RIM Proves They’re Serious About Their Brand of Mobile UC
At the Wireless Enterprise Symposium (WES) in Orlando this week, RIM announced some important enhancements for their BlackBerry Mobile Voice System (MVS). MVS 5.0 adds voice over Wi-Fi (VoWi-Fi) capability and better integration with the PBX for fixed mobile convergence (FMC) and mobile UC in the BlackBerry world. The clear message that comes through is that RIM is serious about enterprise mobile UC and they are providing a mobility solution that will work in parallel with the IP PBX and UC platforms.
MVS was added to the BlackBerry product line with the acquisition of Ascendent Systems. It has been marketed primarily through the mobile operators, though a number of IP PBX vendors resell it as well. The MVS is essentially an FMC appliance that can connect to any IP or TDM PBX and provides simultaneous ring and other FMC features for BlackBerry users. Given RIM’s excellent positioning with the mobility buyers, MVS has received great exposure, but it has left PBX buyers scratching their heads and asking: if my PBX can do simultaneous ring, what do I need this thing for?
Besides being tied into the mobility buying process (as the IP PBX vendors typically are not), the big advantage of the MVS is that it integrates seamlessly with the BlackBerry Enterprise Server (BES) and the full range of BlackBerry smartphones. Most importantly, where other mobile UC solutions typically required a different (read “foreign”) client on the smartphone, MVS works transparently with the native BlackBerry interface. So MVS gave BlackBerry users some important capabilities like simultaneous ring and mobile number protection, and did not require any change in the user’s ingrained methods of making and receiving calls.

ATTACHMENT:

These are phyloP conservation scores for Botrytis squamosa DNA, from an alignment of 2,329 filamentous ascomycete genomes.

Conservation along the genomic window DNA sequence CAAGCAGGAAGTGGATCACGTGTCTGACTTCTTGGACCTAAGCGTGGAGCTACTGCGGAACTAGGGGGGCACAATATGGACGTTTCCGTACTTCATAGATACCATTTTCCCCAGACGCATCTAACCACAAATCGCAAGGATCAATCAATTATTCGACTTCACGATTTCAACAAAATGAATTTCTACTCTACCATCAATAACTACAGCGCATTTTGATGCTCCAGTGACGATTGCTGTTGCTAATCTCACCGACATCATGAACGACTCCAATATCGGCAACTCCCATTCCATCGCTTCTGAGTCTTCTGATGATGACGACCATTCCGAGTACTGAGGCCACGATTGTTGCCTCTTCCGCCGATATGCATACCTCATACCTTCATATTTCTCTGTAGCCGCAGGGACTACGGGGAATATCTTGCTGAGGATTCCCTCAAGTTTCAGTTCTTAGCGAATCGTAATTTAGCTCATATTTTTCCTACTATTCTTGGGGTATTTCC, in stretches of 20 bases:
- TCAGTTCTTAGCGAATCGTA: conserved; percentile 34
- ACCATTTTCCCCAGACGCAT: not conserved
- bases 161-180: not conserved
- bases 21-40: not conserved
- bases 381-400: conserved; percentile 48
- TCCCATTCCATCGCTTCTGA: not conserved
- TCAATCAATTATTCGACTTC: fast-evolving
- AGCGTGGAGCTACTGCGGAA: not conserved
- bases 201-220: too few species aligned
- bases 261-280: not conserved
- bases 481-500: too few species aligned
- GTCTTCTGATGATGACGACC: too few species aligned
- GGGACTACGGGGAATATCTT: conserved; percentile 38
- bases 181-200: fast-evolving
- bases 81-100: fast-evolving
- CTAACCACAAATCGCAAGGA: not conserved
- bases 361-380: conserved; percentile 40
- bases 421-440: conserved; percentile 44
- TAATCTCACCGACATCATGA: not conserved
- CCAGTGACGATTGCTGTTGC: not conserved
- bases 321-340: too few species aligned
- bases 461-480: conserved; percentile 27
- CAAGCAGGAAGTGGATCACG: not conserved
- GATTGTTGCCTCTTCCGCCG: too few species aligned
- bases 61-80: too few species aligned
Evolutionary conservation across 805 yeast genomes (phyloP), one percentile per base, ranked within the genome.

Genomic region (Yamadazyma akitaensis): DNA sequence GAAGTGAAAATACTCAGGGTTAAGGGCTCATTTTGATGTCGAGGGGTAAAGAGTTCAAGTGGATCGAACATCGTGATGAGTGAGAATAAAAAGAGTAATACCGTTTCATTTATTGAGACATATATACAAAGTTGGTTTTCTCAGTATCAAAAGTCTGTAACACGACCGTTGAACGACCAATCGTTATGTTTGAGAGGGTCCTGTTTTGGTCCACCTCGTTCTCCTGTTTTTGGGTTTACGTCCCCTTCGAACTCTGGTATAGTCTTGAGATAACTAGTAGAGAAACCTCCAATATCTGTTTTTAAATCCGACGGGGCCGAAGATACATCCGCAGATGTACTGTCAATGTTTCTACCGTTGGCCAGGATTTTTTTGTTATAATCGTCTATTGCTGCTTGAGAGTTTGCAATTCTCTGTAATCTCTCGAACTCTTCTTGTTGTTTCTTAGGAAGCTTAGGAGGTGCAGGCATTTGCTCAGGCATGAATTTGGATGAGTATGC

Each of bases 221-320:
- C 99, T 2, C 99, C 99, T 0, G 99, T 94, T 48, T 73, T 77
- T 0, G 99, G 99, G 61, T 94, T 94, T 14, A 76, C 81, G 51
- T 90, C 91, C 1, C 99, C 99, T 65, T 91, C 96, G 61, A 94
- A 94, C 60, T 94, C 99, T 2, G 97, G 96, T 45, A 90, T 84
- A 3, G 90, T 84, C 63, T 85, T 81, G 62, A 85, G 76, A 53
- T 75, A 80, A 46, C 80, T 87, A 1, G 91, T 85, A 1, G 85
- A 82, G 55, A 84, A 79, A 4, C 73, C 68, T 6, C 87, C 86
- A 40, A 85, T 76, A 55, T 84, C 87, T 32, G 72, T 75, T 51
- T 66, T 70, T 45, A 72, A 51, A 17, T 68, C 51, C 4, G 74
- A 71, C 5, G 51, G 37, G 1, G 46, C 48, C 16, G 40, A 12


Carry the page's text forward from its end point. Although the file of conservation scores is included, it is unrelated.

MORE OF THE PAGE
In its original configuration, the MVS connected to the PBX via a trunk interface. When a call is placed to the user’s desk set, the PBX was directed to deliver it to the MVS, which would then place a call to the desk set and simultaneously place a call over the cellular network to ring the BlackBerry mobile. The MVS also passed a message through the BES that was delivered to the mobile over the cellular data service that included the caller’s name and number. Outbound mobile originated calls would be routed through the PBX/MVS so that the user’s desk number rather than their mobile number would be delivered on the Caller ID (i.e. mobile number protection).
MVS 5.0 adds two important new capabilities: Voice over Wi-Fi (VoWi-Fi) support and a development platform that builds on a SIP back-to-back user agent (B2BUA) interface between the MVS and the call manager. Wi-Fi support is the most visible development, and a major about-face for RIM. While they have supported Wi-Fi on a number of BlackBerry devices, the only VoWi-Fi capability they offered was for been in a carrier-provided Unlicensed Mobile Access (UMA). With that, those dual mode BlackBerries could then support UMA services like T-Mobile’s Unlimited Hot Spot Calling or Roger’s TalkSpot. However, they consistently refused to deliver a traditional VoWi-Fi client.
In the consumer environment, that VoIP over Wi-Fi capability would allow BlackBerry support for services like iCall or Truephone, while in the enterprise space that would be a major enabler for dual mode Wi-Fi/cellular FMC solutions like those from DiVitas, Agito, and Varaha. Over time, Agito and Varaha were able to develop a Vo Wi-Fi capability on BlackBerry, as was Aastra in their new dual mode solution. Siemens will likely join that list as the supplier of the mobile client for their dual mode Mobile Connect solution, fg microtec, announced a VoIP on BlackBerry development kit capability last week.